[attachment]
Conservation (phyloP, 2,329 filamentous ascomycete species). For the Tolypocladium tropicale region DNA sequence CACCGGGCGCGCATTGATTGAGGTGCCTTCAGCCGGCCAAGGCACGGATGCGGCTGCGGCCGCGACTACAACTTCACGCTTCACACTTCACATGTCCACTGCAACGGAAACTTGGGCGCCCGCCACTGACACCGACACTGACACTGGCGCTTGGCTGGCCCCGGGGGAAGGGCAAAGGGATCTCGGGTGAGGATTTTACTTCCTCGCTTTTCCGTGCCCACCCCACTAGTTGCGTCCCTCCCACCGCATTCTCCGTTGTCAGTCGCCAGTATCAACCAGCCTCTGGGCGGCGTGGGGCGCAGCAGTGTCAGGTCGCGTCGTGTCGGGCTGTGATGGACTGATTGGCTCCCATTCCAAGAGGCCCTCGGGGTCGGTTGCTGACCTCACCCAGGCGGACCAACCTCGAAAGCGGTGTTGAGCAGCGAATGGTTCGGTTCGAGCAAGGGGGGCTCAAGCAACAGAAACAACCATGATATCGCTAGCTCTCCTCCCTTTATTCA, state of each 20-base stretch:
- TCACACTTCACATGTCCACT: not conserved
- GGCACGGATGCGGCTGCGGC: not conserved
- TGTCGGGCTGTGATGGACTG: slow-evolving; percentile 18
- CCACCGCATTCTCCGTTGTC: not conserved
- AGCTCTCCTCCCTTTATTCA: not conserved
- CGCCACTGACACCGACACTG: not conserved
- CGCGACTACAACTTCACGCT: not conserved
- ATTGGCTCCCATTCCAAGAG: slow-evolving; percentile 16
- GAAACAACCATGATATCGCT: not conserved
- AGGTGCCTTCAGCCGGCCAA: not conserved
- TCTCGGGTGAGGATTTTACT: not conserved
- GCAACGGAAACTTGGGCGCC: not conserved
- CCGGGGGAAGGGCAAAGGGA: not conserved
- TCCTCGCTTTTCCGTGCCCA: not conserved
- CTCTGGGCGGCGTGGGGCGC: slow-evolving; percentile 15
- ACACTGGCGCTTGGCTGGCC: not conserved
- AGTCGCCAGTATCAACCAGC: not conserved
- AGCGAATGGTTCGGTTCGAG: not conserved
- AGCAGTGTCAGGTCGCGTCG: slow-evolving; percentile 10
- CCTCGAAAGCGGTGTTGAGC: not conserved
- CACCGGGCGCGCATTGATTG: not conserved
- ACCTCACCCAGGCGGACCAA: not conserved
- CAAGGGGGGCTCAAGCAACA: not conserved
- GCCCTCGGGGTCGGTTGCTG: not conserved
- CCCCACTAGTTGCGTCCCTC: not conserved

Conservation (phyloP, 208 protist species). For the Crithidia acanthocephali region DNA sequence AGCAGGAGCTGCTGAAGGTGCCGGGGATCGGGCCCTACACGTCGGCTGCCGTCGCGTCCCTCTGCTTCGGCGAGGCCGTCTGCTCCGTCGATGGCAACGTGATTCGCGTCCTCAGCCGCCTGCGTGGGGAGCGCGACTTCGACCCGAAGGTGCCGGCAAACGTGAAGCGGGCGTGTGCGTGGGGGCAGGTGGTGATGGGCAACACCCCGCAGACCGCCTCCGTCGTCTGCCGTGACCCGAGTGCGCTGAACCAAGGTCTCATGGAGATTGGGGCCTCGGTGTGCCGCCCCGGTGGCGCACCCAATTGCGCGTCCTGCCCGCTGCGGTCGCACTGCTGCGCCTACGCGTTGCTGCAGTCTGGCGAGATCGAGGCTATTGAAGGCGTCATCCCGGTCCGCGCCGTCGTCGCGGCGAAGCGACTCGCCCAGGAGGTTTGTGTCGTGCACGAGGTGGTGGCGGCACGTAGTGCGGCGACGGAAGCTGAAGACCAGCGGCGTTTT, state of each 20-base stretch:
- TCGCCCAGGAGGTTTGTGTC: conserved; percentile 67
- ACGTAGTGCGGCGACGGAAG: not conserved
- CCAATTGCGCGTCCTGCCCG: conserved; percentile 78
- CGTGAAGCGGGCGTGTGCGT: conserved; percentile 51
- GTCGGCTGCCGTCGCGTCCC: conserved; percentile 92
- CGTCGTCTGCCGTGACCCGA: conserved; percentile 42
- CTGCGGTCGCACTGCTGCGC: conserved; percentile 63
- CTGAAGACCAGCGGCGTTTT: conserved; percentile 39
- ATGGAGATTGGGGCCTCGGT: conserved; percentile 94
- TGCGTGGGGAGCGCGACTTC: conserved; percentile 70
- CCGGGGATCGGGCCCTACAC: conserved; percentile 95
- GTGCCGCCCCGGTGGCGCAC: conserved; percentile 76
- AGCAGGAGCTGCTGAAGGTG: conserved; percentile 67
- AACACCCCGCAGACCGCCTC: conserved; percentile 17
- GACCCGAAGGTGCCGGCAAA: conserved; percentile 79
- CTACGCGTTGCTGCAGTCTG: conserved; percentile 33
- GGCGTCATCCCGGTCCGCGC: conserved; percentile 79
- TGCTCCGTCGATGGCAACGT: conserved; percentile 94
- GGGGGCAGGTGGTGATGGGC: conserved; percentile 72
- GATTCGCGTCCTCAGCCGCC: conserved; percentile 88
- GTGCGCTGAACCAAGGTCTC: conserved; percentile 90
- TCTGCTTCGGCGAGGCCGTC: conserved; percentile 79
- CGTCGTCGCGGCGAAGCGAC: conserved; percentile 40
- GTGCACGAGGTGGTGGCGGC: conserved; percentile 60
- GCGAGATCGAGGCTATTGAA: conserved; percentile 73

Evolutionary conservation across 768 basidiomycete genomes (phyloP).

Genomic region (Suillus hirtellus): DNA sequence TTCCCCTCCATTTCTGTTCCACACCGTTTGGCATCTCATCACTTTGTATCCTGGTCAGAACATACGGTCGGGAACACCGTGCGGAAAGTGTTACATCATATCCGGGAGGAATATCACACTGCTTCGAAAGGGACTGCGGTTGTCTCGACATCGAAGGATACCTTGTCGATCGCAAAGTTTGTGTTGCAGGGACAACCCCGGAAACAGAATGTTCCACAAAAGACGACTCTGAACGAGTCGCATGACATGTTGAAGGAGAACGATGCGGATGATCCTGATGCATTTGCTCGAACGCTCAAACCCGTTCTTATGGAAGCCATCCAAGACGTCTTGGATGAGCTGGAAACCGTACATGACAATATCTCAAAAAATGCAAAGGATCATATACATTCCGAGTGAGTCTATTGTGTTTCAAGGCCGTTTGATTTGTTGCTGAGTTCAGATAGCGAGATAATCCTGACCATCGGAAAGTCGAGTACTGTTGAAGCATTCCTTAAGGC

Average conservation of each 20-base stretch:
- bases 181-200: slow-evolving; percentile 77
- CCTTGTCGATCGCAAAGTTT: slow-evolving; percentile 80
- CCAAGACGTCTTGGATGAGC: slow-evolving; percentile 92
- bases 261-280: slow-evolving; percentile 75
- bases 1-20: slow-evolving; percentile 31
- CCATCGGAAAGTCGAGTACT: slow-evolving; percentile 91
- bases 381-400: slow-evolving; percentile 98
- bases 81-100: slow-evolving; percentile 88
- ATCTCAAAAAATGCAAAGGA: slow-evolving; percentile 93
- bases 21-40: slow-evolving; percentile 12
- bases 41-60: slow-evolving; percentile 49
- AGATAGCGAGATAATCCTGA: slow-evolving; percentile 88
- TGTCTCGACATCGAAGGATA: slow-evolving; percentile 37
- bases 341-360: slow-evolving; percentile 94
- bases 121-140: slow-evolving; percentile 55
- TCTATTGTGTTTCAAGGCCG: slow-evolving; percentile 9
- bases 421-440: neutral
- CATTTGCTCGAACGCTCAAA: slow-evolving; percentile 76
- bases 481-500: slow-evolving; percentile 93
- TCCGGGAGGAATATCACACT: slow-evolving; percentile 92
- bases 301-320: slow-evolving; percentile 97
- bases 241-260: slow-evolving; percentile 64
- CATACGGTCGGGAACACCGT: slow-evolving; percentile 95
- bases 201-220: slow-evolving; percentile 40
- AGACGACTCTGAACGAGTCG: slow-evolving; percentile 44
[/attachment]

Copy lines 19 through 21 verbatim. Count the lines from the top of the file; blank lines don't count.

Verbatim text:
- AGCGAATGGTTCGGTTCGAG: not conserved
- AGCAGTGTCAGGTCGCGTCG: slow-evolving; percentile 10
- CCTCGAAAGCGGTGTTGAGC: not conserved